India is making a play to become a major space power

India is making a play to become a major space power
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India has started to make decisions that will make that country a major space power. The south Asian country is responding to China’s progress in space. It has not only set the date for the launch of its next moon mission; it has also decided that it needs its own independent space station.

First, as India Today reported, the Indian Space Research Organization has announced that the much-delayed Chandrayaan-2 space probe will be launched to the moon on July 15 of this year, 50 years after the day that Apollo 11 launched. The Indian moon probe will take almost two months on a low-energy trajectory before landing at the lunar south pole on Sept. 6 or 7.

The Chandrayaan-2 will consist of an orbiter, a lander and a rover. It will be the first human-made machine to explore the south pole of the moon, which scientists believe contains abundant deposits of ice.

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Second, the ISRO has announced that it would like to build its own space station sometime in the 2020s. It will be a relatively small module, about 20 metric tons, and it would allow Indian astronauts to remain in Earth orbit for up to 20 days while performing experiments. ISRO plans to deploy the Indian space station about five to seven years after the first flight of the Gaganyaan, a crewed orbital spacecraft being developed by the ISRO.

India would also like to join as an international partner with NASA’s planned Artemis program to return to the moon. Currently, the space agency is developing human missions to the moon, with the first in 2024, leading to a lunar base starting in 2028. NASA Administrator Jim BridenstineJames (Jim) Frederick BridenstineA lot has changed since Apollo 11 — how will we experience the next moon landing? The Hill's 12:30 Report: Trump digs in ahead of House vote to condemn tweet The Hill's Morning Report - Presented by JUUL Labs - Trump attack on progressive Dems draws sharp rebuke MORE has stated that the space agency will need $20 billion to 30 billion over and above its planned budget to land astronauts on the moon in 2024, with a $1.6 billion down payment for the 2020 fiscal year.

India has already accomplished a couple of important space missions. It launched the Chandrayaan-1 in orbit around the moon in October 2008. The lunar probe confirmed the existence of ice at the lunar poles, a discovery with profound implications for future space exploration and colonization. The ISRO also successfully launched the Mangalyaan probe into orbit around Mars. It is planning a larger version in the 2022-23 timeframe.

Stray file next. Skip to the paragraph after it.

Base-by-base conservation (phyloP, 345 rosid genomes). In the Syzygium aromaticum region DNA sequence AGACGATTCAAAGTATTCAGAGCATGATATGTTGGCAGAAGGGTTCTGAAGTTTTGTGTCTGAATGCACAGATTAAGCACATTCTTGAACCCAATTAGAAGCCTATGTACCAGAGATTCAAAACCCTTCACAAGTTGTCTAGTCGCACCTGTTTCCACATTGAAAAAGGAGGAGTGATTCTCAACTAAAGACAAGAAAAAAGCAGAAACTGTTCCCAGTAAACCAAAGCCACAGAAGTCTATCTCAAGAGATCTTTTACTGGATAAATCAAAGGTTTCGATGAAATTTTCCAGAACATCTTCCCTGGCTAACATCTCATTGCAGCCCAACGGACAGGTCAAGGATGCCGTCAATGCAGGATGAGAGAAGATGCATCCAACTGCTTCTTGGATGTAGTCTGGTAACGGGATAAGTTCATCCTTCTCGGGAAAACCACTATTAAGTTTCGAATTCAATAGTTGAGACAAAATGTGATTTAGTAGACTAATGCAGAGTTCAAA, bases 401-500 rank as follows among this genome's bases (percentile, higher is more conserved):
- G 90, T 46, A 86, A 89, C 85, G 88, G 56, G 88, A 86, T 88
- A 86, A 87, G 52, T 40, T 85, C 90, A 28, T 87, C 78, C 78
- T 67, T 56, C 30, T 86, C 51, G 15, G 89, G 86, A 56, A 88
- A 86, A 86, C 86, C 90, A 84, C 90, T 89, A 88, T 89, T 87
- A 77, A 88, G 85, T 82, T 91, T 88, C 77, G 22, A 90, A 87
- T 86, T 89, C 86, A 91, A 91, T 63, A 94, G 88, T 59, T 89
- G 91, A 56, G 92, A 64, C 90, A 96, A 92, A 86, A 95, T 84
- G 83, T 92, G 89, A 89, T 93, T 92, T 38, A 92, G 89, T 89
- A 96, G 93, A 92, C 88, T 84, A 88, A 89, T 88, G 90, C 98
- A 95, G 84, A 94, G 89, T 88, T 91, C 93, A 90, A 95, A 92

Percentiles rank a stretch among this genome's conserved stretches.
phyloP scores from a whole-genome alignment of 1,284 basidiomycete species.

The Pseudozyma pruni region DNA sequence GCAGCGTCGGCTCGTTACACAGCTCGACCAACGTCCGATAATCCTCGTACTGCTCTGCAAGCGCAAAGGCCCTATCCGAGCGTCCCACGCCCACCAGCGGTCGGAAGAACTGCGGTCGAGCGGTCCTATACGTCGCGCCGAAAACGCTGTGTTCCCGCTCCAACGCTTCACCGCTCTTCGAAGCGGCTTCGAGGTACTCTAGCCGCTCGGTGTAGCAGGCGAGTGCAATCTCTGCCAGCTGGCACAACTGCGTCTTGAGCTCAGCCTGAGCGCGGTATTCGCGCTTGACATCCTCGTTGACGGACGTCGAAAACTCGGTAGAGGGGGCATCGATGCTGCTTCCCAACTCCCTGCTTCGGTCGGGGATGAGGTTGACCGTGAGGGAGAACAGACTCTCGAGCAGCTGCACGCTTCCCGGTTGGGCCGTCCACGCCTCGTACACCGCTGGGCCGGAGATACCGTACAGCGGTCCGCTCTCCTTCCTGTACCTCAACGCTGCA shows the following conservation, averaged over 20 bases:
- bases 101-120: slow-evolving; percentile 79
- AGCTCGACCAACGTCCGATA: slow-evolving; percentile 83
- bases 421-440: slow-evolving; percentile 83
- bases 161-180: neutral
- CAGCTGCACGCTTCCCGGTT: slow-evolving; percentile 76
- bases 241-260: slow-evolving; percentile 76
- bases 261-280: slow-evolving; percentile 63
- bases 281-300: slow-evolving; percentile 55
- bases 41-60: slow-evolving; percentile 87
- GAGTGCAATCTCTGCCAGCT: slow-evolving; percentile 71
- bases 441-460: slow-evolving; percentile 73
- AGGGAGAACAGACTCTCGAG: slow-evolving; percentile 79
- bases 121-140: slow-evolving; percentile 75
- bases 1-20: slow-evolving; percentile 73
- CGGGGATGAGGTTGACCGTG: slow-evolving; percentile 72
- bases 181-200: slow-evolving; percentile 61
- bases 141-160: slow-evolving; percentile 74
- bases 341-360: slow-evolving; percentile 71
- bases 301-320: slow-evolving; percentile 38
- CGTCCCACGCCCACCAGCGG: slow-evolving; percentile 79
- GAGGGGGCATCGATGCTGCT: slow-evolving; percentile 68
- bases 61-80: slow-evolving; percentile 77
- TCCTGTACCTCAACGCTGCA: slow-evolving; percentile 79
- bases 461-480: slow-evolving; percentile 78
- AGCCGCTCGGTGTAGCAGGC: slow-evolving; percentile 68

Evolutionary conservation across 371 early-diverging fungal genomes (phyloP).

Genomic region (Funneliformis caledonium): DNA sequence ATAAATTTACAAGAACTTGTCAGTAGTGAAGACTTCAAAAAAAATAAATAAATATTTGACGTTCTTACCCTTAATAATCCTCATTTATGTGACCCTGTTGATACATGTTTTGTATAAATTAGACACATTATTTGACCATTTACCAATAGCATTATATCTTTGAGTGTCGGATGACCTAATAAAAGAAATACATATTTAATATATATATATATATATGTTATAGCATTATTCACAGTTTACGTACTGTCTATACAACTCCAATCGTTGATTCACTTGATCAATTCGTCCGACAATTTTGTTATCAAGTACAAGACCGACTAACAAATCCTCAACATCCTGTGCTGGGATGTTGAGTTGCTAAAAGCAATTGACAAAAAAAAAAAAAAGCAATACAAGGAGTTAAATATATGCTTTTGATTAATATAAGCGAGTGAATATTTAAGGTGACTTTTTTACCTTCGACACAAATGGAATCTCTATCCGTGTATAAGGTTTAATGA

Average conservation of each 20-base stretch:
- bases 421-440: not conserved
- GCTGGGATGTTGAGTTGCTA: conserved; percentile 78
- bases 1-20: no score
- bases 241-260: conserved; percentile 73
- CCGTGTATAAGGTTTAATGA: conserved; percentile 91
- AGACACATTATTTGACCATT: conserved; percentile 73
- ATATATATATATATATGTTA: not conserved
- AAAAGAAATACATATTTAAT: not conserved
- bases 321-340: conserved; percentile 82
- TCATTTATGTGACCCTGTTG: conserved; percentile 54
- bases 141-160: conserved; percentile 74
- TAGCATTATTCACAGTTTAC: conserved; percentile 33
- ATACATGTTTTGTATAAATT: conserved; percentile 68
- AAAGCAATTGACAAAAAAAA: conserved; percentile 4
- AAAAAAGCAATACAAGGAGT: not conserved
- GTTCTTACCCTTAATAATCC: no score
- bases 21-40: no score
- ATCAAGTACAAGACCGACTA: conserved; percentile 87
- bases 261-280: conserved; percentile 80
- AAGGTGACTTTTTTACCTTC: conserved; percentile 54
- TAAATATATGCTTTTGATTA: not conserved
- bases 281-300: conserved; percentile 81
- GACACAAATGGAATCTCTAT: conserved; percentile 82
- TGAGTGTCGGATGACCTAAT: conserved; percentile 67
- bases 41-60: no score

India is striving to become a major space power for a couple of reasons. First, the country does not wish to be eclipsed by China as Asia’s preeminent space-faring nation. China has a crewed space program and has twice landed on the moon; thus, India has a little catching up to do.

Second, India has recognized that to be a major player on the world stage, it has to have a vigorous space program. The country has been developing a high-tech sector for the past several years as a means of jump-starting its economy. The money being spent on India’s space program has been the source of some controversy, considering the large numbers of Indians who remain in third-world poverty. The issue has some parallels to the one that existed in the United States in the 1960s and early 1970s, when some American politicians attacked the Apollo program for spending resources they felt would be better used to alleviate social problems on Earth.

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The Indian government also believes that the larger and more accomplished its space program is, the better positioned it will be to make a better deal as a partner on the Artemis project. NASA seeks both international and commercial partners to send astronauts to the moon for the first time since 1972. India would like to see its own astronauts walk on the lunar surface as part of a major partnership with the American space agency, hopefully before the Chinese manage it.

The eagerness of India and a number of other countries to join the Artemis program will constitute a powerful argument for NASA’s Bridenstine to get the funding he needs to affect a crewed moon landing sooner rather than later. By leading a coalition back to the moon, the United States will garner a great deal of political influence on the world stage, something that will translate to more Earthly issues. Forming such partnerships will help maintain the United States as the sole superpower on Earth.

Mark Whittington is the author of space exploration studies “Why is It So Hard to Go Back to the Moon? as well as “The Moon, Mars and Beyond.”